Anyone aged 18 or over who is a citizen of the Kurdistan Region and is on the electoral register is eligible to vote in a direct, universal and secret ballot. Elections for the Kurdistan Parliament are based on a closed party-list proportional representation system. Electors vote for a party’s list of candidates, rather than for an individual candidate. After the election results are announced, each party is allocated seats in proportion to the number of votes it received, using the ranking order of candidates on its list.

Structure of the Parliament: Ensuring broad representation

There are 111 seats in the Assembly (as stipulated in Law No. 1 passed in 1992). The Kurdistan Parliament is lead by the Speaker, Dr Kamal Kirkuki, who is assisted in his duties by the Deputy Speaker, Dr Arslan Bayez.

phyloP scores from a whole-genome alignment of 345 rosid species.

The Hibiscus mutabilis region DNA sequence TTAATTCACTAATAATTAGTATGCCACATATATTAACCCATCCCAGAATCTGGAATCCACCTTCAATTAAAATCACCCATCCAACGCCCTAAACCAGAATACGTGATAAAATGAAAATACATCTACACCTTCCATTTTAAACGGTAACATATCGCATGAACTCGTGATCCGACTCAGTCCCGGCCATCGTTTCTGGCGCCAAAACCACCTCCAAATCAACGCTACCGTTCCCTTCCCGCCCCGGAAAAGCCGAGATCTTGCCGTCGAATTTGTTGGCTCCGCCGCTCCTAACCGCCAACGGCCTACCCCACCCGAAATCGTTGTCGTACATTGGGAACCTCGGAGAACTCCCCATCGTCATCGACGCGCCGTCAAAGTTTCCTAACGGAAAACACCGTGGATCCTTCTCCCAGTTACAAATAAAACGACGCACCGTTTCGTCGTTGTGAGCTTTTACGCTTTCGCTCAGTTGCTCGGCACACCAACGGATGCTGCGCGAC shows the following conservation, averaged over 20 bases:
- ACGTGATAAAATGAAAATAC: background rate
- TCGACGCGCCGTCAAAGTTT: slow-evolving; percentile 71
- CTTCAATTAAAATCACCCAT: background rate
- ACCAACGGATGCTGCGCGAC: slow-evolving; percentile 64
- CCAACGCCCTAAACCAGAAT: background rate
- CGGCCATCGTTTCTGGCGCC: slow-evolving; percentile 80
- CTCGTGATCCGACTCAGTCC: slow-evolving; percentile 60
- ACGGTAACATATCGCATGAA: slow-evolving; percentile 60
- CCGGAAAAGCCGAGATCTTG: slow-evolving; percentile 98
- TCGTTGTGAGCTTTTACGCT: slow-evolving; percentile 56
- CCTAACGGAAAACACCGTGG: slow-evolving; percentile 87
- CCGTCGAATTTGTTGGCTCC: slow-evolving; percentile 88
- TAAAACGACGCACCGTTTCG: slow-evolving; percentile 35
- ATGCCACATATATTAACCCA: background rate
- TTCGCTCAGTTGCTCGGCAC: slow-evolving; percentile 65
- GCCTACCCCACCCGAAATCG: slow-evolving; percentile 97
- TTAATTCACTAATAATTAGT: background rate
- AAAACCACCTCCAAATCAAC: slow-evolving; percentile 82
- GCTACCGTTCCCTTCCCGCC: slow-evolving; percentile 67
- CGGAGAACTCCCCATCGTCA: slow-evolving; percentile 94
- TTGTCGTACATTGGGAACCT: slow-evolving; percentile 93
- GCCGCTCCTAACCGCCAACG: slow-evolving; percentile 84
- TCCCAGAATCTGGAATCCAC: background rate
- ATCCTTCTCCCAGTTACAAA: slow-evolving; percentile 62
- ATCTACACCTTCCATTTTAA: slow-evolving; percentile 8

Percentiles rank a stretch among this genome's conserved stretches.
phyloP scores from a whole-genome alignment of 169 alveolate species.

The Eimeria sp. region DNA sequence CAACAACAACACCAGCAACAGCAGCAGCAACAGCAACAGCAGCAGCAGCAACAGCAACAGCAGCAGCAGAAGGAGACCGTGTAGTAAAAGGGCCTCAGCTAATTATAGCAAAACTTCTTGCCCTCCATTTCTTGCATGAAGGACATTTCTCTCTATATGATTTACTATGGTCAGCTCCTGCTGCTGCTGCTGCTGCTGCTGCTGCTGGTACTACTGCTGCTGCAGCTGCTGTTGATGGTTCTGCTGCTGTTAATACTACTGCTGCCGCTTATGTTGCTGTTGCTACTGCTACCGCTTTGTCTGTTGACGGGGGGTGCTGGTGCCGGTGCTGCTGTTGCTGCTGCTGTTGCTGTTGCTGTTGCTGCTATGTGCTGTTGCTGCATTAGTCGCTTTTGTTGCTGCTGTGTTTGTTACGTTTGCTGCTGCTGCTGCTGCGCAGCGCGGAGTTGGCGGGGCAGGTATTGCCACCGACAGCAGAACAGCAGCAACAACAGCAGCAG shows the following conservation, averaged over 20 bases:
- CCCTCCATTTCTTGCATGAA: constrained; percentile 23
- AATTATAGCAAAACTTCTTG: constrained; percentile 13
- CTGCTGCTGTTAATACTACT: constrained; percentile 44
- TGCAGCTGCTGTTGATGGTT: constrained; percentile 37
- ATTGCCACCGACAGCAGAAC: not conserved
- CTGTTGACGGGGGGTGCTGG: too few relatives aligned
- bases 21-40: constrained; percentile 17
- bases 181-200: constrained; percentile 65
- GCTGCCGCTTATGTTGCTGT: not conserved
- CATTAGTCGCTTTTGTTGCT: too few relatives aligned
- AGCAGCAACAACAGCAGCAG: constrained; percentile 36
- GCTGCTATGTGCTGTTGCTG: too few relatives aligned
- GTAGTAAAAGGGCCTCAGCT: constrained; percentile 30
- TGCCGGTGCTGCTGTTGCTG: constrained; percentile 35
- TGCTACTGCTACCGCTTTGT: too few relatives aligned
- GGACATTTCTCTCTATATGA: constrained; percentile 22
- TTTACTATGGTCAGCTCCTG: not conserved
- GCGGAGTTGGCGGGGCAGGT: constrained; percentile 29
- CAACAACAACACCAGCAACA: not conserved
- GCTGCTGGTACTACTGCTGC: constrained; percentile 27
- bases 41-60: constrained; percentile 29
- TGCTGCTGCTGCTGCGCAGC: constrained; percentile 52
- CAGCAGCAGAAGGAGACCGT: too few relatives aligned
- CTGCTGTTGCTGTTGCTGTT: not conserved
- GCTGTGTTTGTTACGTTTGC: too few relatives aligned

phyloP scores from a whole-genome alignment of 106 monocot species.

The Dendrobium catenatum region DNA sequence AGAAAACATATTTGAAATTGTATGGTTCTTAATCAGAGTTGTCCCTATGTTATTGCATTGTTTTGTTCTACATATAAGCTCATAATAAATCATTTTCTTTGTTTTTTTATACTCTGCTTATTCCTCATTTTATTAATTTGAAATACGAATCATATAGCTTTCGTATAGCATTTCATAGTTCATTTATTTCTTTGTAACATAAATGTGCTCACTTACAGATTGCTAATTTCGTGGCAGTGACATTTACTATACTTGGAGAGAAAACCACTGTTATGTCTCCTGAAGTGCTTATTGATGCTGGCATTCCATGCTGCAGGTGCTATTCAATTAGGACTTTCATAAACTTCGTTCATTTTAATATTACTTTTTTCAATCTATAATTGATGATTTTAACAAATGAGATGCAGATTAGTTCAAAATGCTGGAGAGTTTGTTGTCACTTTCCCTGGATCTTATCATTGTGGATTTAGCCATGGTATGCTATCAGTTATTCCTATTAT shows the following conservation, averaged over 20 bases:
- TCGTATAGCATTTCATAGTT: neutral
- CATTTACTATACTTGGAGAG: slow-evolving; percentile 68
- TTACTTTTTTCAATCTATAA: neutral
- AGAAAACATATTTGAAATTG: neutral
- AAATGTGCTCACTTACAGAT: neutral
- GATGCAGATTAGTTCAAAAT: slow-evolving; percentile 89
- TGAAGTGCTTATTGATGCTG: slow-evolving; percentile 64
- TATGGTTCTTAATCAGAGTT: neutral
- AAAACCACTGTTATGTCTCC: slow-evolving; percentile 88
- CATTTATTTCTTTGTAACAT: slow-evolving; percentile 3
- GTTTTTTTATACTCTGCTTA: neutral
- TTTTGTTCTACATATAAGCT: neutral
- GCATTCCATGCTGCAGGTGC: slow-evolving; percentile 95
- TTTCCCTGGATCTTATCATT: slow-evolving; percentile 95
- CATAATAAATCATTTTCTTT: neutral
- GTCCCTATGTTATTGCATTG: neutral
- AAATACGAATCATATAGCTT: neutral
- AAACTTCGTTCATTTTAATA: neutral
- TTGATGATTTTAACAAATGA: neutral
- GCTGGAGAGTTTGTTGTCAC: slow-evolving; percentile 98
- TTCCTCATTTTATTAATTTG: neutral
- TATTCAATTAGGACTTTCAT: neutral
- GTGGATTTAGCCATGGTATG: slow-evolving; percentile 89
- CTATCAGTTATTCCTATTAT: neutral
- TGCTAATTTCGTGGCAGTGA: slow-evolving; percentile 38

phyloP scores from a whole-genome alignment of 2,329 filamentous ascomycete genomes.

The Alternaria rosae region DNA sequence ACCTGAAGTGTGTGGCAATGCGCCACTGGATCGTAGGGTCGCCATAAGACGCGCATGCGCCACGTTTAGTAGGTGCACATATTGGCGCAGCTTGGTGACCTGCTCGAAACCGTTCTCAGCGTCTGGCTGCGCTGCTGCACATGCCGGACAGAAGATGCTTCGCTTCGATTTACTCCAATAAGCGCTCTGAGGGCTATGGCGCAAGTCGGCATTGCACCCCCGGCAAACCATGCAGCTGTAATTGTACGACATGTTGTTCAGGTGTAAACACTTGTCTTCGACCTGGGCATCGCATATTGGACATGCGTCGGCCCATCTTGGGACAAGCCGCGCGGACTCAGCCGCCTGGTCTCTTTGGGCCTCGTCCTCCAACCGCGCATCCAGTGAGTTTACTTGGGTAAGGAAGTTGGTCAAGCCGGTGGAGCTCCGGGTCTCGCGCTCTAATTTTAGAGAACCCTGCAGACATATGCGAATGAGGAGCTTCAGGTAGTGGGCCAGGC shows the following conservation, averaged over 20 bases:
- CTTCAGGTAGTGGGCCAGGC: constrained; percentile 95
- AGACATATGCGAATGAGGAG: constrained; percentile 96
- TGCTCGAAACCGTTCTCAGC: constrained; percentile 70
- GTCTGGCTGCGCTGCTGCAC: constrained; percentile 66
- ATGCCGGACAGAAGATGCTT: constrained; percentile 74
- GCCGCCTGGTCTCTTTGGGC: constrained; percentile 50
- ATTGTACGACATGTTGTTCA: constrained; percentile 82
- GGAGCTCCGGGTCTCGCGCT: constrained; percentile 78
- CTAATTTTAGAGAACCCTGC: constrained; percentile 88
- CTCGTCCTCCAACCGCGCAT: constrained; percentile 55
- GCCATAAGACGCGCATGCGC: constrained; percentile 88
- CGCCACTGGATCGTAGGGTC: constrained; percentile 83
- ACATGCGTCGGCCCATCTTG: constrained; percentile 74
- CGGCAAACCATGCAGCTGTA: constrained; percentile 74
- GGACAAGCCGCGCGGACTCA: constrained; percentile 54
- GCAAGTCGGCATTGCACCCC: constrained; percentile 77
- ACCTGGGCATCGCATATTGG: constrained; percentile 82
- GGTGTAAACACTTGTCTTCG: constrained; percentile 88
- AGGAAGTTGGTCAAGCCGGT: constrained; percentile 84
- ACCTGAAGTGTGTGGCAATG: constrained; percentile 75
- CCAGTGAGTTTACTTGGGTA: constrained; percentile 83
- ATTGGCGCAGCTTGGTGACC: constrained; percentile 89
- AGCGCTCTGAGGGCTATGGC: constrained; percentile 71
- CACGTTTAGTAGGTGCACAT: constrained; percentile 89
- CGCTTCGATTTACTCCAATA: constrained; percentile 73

In February 2009 several amendments were made to the Kurdistan election law to increase inclusiveness of all groups. The minimum age of parliamentary candidates was lowered from 30 to 25. While seats had already been reserved in previous elections for minority communities, for the Christian and Turkmen communities this was increased to five seats each. The legal minimum quota of women MPs was increased from 25 percent to 30 percent of the legislature. In the current parliament, 36 of the 111 MPs are women.

Powers of the Kurdistan Parliament

As provided in the federal constitution of Iraq [1], parliament has considerable power to debate and legislate on policy in a wide range of areas:
  • health services
  • education and training
  • policing and security
  • the environment
  • natural resources
  • agriculture
  • housing